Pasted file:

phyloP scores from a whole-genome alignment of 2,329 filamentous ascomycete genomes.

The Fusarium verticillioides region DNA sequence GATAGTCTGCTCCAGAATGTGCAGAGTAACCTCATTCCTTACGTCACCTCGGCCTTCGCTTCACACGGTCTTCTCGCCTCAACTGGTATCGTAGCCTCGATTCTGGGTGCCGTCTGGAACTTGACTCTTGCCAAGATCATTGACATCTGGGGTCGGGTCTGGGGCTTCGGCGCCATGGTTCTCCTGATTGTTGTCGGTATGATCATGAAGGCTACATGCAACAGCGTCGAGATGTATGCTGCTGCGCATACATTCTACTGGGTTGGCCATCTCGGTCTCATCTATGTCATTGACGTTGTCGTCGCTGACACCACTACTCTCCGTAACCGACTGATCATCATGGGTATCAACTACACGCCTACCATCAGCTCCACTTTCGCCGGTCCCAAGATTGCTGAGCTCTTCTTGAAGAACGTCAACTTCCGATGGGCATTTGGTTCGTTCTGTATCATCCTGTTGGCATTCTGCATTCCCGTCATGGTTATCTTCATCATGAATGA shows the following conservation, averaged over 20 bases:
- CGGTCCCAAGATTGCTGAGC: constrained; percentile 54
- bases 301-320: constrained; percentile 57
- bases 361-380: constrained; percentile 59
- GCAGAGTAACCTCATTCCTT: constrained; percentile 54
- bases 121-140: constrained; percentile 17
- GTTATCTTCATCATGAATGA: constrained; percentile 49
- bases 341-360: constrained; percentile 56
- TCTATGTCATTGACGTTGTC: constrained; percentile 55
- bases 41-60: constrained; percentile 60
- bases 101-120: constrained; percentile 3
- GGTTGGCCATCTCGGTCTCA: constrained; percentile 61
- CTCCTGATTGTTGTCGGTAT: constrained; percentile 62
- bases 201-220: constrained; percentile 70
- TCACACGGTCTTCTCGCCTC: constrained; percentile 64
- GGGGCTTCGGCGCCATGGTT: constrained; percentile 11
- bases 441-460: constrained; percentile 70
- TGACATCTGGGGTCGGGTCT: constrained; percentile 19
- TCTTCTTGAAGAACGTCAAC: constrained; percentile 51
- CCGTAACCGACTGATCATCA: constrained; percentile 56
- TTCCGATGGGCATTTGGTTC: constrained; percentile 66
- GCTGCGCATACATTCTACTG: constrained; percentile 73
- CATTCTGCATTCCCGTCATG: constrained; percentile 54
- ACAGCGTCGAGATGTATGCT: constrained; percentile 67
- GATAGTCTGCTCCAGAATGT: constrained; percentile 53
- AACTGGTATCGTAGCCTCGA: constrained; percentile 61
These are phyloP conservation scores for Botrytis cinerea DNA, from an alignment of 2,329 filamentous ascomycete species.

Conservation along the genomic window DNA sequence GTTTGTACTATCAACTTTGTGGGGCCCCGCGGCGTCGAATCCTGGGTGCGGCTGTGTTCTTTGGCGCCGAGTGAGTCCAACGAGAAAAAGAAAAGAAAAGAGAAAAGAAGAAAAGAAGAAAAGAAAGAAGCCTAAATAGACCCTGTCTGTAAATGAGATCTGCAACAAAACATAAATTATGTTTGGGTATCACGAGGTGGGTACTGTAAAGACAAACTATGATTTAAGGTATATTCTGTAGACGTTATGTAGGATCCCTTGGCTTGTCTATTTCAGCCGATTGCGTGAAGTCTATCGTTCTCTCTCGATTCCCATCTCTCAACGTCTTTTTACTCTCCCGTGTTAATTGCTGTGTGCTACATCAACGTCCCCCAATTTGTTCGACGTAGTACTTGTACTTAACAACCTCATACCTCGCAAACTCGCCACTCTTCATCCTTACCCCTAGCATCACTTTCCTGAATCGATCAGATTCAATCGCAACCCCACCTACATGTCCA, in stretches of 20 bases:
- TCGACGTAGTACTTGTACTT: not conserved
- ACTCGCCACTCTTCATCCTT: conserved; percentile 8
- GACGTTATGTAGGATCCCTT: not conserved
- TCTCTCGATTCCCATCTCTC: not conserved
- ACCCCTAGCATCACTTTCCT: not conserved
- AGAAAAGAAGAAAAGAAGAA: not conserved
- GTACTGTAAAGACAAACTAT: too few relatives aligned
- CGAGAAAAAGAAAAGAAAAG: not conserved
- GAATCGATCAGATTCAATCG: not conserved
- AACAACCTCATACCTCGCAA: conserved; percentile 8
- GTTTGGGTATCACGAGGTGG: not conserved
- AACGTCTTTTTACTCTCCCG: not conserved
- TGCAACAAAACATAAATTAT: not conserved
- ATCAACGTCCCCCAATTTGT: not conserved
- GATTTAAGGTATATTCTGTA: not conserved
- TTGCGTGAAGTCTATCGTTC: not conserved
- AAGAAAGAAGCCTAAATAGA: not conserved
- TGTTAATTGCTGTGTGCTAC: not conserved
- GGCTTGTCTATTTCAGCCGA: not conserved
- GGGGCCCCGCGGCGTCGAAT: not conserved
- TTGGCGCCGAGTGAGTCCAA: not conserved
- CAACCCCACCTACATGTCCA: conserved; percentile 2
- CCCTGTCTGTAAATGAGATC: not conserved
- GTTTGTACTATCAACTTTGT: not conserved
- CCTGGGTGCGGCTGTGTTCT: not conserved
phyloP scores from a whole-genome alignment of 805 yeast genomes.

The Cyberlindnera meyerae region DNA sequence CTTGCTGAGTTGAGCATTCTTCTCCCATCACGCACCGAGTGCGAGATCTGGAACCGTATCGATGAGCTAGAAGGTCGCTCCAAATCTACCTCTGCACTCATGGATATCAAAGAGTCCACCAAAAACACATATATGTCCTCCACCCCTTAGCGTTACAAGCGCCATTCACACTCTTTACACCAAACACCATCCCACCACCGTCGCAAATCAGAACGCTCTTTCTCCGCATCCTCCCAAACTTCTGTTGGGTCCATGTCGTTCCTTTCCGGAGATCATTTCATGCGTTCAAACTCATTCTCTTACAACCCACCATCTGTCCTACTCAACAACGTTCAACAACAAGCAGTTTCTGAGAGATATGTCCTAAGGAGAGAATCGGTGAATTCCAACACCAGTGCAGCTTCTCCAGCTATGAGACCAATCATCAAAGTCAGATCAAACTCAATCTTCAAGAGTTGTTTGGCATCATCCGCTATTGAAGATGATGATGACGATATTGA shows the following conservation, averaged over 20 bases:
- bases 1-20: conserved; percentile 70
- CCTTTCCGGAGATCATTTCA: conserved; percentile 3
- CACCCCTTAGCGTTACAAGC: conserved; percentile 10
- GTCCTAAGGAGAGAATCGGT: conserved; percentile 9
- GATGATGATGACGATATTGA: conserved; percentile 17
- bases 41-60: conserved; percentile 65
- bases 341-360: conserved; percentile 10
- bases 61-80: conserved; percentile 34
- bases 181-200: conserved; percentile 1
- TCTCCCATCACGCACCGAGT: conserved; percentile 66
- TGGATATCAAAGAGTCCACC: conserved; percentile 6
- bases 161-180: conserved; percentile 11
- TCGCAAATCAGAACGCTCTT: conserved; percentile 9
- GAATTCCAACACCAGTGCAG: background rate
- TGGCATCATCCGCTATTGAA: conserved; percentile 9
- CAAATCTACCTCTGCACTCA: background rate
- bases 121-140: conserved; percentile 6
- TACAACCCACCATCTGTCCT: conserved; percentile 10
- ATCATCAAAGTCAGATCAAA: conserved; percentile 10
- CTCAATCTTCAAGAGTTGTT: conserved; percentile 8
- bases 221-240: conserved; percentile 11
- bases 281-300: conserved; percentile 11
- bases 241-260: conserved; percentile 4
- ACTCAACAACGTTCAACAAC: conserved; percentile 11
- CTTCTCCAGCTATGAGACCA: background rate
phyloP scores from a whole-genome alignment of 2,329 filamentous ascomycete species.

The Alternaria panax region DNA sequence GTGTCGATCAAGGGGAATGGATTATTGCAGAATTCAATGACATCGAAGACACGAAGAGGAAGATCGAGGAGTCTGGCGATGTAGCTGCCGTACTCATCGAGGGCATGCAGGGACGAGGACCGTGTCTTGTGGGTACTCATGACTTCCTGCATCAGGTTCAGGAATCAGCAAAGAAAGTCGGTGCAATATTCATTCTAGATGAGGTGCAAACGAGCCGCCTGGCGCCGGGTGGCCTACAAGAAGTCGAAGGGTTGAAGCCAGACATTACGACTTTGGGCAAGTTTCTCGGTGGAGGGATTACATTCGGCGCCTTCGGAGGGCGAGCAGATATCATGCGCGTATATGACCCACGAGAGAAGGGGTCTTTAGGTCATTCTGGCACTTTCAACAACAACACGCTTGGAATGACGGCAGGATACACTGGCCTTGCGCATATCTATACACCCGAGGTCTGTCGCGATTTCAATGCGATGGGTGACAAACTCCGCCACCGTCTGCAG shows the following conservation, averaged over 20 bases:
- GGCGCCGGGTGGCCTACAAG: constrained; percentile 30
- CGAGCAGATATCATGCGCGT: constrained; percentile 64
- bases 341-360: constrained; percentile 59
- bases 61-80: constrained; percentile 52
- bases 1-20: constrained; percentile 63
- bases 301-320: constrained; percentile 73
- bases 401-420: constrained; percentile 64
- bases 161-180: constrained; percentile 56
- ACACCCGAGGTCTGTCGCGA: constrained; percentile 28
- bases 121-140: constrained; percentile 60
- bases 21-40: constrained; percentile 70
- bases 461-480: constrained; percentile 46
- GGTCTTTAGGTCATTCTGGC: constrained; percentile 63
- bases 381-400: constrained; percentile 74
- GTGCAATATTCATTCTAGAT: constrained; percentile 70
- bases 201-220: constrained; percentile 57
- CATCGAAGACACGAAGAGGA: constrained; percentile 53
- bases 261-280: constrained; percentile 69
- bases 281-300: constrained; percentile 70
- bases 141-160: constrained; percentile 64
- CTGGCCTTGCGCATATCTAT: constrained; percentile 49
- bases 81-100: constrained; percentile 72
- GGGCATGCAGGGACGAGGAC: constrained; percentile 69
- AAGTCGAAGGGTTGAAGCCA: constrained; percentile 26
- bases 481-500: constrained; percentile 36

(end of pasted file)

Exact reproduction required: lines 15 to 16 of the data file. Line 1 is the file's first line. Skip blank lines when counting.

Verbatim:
- bases 201-220: constrained; percentile 70
- TCACACGGTCTTCTCGCCTC: constrained; percentile 64